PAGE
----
When the deck was opened and asked to state its purpose in the world, it responded with Seis de Copas, the six of cups. This card shows a scene of the Eldest of the Orisha arranged around a Star of David, each drinking from a goblet shaped clear glass a red liquid. In the center of the scene is an alchemical pelican with six small chicks with open mouths taking in their food. As one can see this has nothing to do with the traditional 6 of cups meaning, so one must go to the booklet where according to the author of the deck this is said to be a card "about harmony and brotherhood."
Those who do not know the qualities of the Orisha and their stories which the booklet goes over all too quickly and briefly when at all, might find themselves at sea. They will not be able to interpret the cards based on the scenes on them, unless they reach down into their intuitive, imaginative or psychic selves. This is a new Tarot deck and each deck is a world unto itsef. New meanings need to emerge for each card in the Lukumi Tarot based on the principles of the Lukumi religion and culture.
Djenra is a Spiritualist with over 35 years experience with Tarot. She is a former member of the World Tarot Readers. Djenra is an initiate in several African based religious systems. She is working on her first Tarot Workbook and on a second book on Tarot history. She is a writer, the published author of a book about the Lukumi religion, and a poetess.
Review by Oshuniyi Odofemi
The Tarot Lukumi by Luigi Scapini and Tata
Emanuele Coltro Guidi is the first Tarot Deck dedicated
entirely to the Afro-Cuban Orisha Spiritual system known
the world over as Santeria, and to its practitioners
as Lukumi. There have been attempts before in
placing the Orishas in Tarot, such as the Tarot of the
Orishas, which to the Orisha community was a big
disappointment. Then the Orishas, where featured in the New
Orleans Voodoo Tarot, and although that deck is quite
beautiful, let it be known that Lukumi is not Voodoo and it
was a bit weird that the Orishas where placed in that
deck. Also not to mention that both The Tarot of the
Orishas, and The New Orleans Voodoo Tarot, are not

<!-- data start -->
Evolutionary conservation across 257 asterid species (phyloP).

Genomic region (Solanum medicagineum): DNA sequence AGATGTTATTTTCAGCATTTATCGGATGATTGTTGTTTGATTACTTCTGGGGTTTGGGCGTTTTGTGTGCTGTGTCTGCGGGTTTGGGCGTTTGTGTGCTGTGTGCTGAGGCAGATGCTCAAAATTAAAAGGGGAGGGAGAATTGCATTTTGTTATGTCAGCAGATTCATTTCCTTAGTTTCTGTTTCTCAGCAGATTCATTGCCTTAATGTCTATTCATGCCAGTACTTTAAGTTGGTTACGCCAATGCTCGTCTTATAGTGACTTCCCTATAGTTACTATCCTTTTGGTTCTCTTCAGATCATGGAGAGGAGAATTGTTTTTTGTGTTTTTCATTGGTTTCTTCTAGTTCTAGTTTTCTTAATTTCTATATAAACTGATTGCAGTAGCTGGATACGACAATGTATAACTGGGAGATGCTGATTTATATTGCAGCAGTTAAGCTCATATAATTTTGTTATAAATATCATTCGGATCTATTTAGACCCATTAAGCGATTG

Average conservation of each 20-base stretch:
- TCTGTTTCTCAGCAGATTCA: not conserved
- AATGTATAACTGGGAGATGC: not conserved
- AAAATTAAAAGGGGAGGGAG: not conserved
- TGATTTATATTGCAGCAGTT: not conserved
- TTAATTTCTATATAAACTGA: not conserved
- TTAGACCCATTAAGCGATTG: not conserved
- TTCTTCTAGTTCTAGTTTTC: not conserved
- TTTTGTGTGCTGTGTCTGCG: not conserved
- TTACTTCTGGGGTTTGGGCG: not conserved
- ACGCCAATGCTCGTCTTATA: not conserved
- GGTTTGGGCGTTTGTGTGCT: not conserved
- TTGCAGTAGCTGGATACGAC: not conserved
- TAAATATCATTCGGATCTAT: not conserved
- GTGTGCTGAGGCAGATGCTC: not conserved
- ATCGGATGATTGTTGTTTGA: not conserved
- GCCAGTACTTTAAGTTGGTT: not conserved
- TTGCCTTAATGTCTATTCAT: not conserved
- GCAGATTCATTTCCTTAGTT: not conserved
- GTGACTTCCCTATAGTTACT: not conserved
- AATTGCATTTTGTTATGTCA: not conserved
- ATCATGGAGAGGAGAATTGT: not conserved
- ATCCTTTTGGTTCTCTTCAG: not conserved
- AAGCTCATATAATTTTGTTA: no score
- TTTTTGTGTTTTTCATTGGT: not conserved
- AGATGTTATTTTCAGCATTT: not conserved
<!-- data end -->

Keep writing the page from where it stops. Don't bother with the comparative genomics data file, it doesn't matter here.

traditional Tarots, in the sense of the word.
Tarot, is just that, a true Tarot deck, that is a feast
to the eyes, and pleasant enough that both the Orisha
community as well as the Tarot community can enjoy this
Although it stays true to the tarot system, one
must understand that, each card is dedicated to an
Orisha, an Elder in the religion, or a certain Patakis of
the religion. If you do not have the basic knowledge
of these things, you will be lost. Reason being,
most of the cards are based on Pataki, these are sacred
tales that are the body and wisdom of the religion.
Each Pataki is a tale that explains the life of an
Orisha, or a situation in the Orishas life that teaches
moral lessons, as well as explain why things are. This
is apparent in many of the cards. Such as the
Enamorados, "the Lovers" which depicts the tale of Chango,
Ochun and Obba. And how Ochun tricked Obba into slicing
her ear and placing it into Chango's food. If you
know this ancient tale, then the interpretation to that
card will come clear to you. Sadly to say the small
booklet that comes with the Deck really does not go into
explaining much of these things. So the person who has
little knowledge of Orishas, as well as the average Tarot
reader will be a bit lost. It is not that the booklet
that comes with the deck is bad, it is okay, and with
it you can learn to read the deck. But if you had
more knowledge in the Sacred Patikis many of the cards
would come clearer when interpreting them.
Lukumi is average size, a bit thinner that regular Waite
Tarot, and so they fit small hands well, and shuffle